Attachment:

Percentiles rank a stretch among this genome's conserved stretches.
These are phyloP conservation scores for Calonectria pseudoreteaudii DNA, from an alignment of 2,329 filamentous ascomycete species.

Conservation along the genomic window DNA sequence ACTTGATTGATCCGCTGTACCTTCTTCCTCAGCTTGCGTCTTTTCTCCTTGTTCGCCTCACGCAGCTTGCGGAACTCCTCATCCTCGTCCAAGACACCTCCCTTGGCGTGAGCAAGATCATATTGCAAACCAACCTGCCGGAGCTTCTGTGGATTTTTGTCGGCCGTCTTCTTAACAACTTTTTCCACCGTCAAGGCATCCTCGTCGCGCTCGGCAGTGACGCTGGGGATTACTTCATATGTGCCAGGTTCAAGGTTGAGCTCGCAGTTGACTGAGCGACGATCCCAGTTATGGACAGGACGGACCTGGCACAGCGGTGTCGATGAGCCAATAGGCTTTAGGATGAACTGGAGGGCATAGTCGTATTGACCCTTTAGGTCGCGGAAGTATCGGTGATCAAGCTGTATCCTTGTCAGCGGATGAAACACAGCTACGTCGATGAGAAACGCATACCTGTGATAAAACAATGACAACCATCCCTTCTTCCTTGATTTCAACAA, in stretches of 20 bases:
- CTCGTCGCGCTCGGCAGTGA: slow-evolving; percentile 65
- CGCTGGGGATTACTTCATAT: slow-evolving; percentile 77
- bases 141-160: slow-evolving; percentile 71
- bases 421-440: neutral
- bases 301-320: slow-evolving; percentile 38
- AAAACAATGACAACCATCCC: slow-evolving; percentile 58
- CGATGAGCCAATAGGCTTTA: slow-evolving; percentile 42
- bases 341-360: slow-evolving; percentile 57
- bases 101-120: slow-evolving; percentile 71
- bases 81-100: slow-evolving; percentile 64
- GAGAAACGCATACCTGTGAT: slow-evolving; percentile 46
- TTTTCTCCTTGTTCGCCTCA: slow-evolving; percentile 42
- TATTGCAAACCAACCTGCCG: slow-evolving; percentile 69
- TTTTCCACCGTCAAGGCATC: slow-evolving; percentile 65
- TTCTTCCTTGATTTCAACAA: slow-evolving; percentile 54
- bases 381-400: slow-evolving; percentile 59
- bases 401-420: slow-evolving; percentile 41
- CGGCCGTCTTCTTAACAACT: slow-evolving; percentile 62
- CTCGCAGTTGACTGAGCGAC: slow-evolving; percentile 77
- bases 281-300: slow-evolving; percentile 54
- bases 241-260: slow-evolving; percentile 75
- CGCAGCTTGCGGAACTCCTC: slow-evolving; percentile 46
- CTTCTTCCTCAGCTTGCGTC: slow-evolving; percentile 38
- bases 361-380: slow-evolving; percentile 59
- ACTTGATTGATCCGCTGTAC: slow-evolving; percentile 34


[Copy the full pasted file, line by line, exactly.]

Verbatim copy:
Percentiles rank a stretch among this genome's conserved stretches.
These are phyloP conservation scores for Calonectria pseudoreteaudii DNA, from an alignment of 2,329 filamentous ascomycete species.

Conservation along the genomic window DNA sequence ACTTGATTGATCCGCTGTACCTTCTTCCTCAGCTTGCGTCTTTTCTCCTTGTTCGCCTCACGCAGCTTGCGGAACTCCTCATCCTCGTCCAAGACACCTCCCTTGGCGTGAGCAAGATCATATTGCAAACCAACCTGCCGGAGCTTCTGTGGATTTTTGTCGGCCGTCTTCTTAACAACTTTTTCCACCGTCAAGGCATCCTCGTCGCGCTCGGCAGTGACGCTGGGGATTACTTCATATGTGCCAGGTTCAAGGTTGAGCTCGCAGTTGACTGAGCGACGATCCCAGTTATGGACAGGACGGACCTGGCACAGCGGTGTCGATGAGCCAATAGGCTTTAGGATGAACTGGAGGGCATAGTCGTATTGACCCTTTAGGTCGCGGAAGTATCGGTGATCAAGCTGTATCCTTGTCAGCGGATGAAACACAGCTACGTCGATGAGAAACGCATACCTGTGATAAAACAATGACAACCATCCCTTCTTCCTTGATTTCAACAA, in stretches of 20 bases:
- CTCGTCGCGCTCGGCAGTGA: slow-evolving; percentile 65
- CGCTGGGGATTACTTCATAT: slow-evolving; percentile 77
- bases 141-160: slow-evolving; percentile 71
- bases 421-440: neutral
- bases 301-320: slow-evolving; percentile 38
- AAAACAATGACAACCATCCC: slow-evolving; percentile 58
- CGATGAGCCAATAGGCTTTA: slow-evolving; percentile 42
- bases 341-360: slow-evolving; percentile 57
- bases 101-120: slow-evolving; percentile 71
- bases 81-100: slow-evolving; percentile 64
- GAGAAACGCATACCTGTGAT: slow-evolving; percentile 46
- TTTTCTCCTTGTTCGCCTCA: slow-evolving; percentile 42
- TATTGCAAACCAACCTGCCG: slow-evolving; percentile 69
- TTTTCCACCGTCAAGGCATC: slow-evolving; percentile 65
- TTCTTCCTTGATTTCAACAA: slow-evolving; percentile 54
- bases 381-400: slow-evolving; percentile 59
- bases 401-420: slow-evolving; percentile 41
- CGGCCGTCTTCTTAACAACT: slow-evolving; percentile 62
- CTCGCAGTTGACTGAGCGAC: slow-evolving; percentile 77
- bases 281-300: slow-evolving; percentile 54
- bases 241-260: slow-evolving; percentile 75
- CGCAGCTTGCGGAACTCCTC: slow-evolving; percentile 46
- CTTCTTCCTCAGCTTGCGTC: slow-evolving; percentile 38
- bases 361-380: slow-evolving; percentile 59
- ACTTGATTGATCCGCTGTAC: slow-evolving; percentile 34